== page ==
Most options are just add water to prepare, and some don’t even require dishes (just tear off the top and pour in water to rehydrate). Other types are simply freeze-dried versions of regular foods that can be rehydrated and used in cooking, like freeze-dried meat, vegetables, and fruits.
I have an exhaustive guide to the best (and worst) of freeze-dried foods for storage, that covers everything you need to know about selecting and using this type of emergency food supply.
We cook most of our meals from scratch, so I keep a lot of freeze-dried ingredients (carrots, mushrooms, etc) on hand we can keep cooking our favorite meals even if we don’t have access to a grocery store for an extended period. Emergency Essentials is the best option for freeze-dried ingredients.
Freeze-dried food is a great option to have on the shelf, no matter what type of emergency. Easy to prepare, flavorful, nutritious, and it has a 25-year shelf life. If you’re looking to just set it and forget it, and you don’t have a lot of experience cooking, this is a good option for your back closet.
The food is already prepared, you don’t need to know how to cook (or extra ingredients). Just whip out the kit and you’re set.
The only downside is it’s the most expensive option. Easy in terms of planning, it’ll save you a lot of time…but everything comes at a cost.
If you are going to invest in freeze-dried food, here are the best options for each type:
- Best Budget Emergency Food Kits: My Patriot Supply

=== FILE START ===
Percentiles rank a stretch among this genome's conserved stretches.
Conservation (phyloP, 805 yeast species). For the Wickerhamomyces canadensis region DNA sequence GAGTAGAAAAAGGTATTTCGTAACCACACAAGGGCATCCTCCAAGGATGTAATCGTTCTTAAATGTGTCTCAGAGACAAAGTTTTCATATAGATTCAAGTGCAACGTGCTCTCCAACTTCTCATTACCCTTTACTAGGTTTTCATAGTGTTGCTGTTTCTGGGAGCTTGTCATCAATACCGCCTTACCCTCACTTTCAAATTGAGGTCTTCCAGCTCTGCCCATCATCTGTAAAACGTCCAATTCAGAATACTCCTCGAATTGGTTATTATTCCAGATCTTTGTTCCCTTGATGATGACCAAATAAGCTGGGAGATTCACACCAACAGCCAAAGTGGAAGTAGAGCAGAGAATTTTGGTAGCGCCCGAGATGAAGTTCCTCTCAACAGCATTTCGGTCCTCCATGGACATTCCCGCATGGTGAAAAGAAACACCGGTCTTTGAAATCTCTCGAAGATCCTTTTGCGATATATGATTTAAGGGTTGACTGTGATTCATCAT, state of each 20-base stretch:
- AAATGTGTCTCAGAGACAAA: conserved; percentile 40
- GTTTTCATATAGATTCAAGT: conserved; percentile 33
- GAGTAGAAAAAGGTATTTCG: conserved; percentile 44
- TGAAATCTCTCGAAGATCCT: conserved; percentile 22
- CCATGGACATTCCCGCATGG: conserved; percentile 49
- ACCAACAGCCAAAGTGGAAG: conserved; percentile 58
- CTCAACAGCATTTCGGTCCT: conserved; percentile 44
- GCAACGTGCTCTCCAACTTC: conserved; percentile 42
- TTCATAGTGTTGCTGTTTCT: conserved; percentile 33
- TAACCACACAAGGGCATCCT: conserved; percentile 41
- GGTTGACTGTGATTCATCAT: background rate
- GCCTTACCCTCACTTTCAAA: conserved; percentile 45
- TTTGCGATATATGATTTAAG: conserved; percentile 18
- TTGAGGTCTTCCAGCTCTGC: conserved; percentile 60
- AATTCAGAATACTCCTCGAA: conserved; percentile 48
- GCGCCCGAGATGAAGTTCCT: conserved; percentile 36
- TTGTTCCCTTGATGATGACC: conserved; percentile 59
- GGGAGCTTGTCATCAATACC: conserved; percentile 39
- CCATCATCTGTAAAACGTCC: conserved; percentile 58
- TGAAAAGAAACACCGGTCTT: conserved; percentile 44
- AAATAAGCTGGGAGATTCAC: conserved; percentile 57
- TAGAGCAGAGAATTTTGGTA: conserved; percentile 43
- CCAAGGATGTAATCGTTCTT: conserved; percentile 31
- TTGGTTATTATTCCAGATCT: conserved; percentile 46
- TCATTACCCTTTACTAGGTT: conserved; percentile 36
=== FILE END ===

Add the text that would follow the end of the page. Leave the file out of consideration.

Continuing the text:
- Best Emergency Food Company: Valley Food Storage
- Best Nutrient Dense Emergency Food: Nutrient Survival
- Best Emergency Pantry Ingredient Supplier: Emergency Essentials
- Best Easy to Prepare (Single Serving) Emergency Food: Mountain House
You can also freeze-dry your own food at home if you have a home freeze dryer. We just took the plunge and purchased one this year. We produce so much of our own food, and converting it into long term food stores just makes sense.
Meals Ready to Eat (MREs)
One of the most convenient types of emergency food supplies is MREs or “Meals Ready to Eat.” They are already prepared food that’s can stored for years, and then eaten as is without any preparation.
Unlike freeze dried food, you don’t have to add water to MREs.
They do come with a “flameless heat pack” that activates with a small amount of water. Literally 2 tablespoons of water is enough to heat the whole meal, and since it doesn’t even touch the food the water doesn’t have to be potable. Really any liquid will work in a pinch.
(Or, you can just eat the meal cold right out of the package if you’re in a hurry.)
There are two main types of MREs: Military and Civilian. I wrote a guide to the Best MREs available that takes you through the differences, but in a nutshell, the military version has more protein and calories and less sugar/carbs.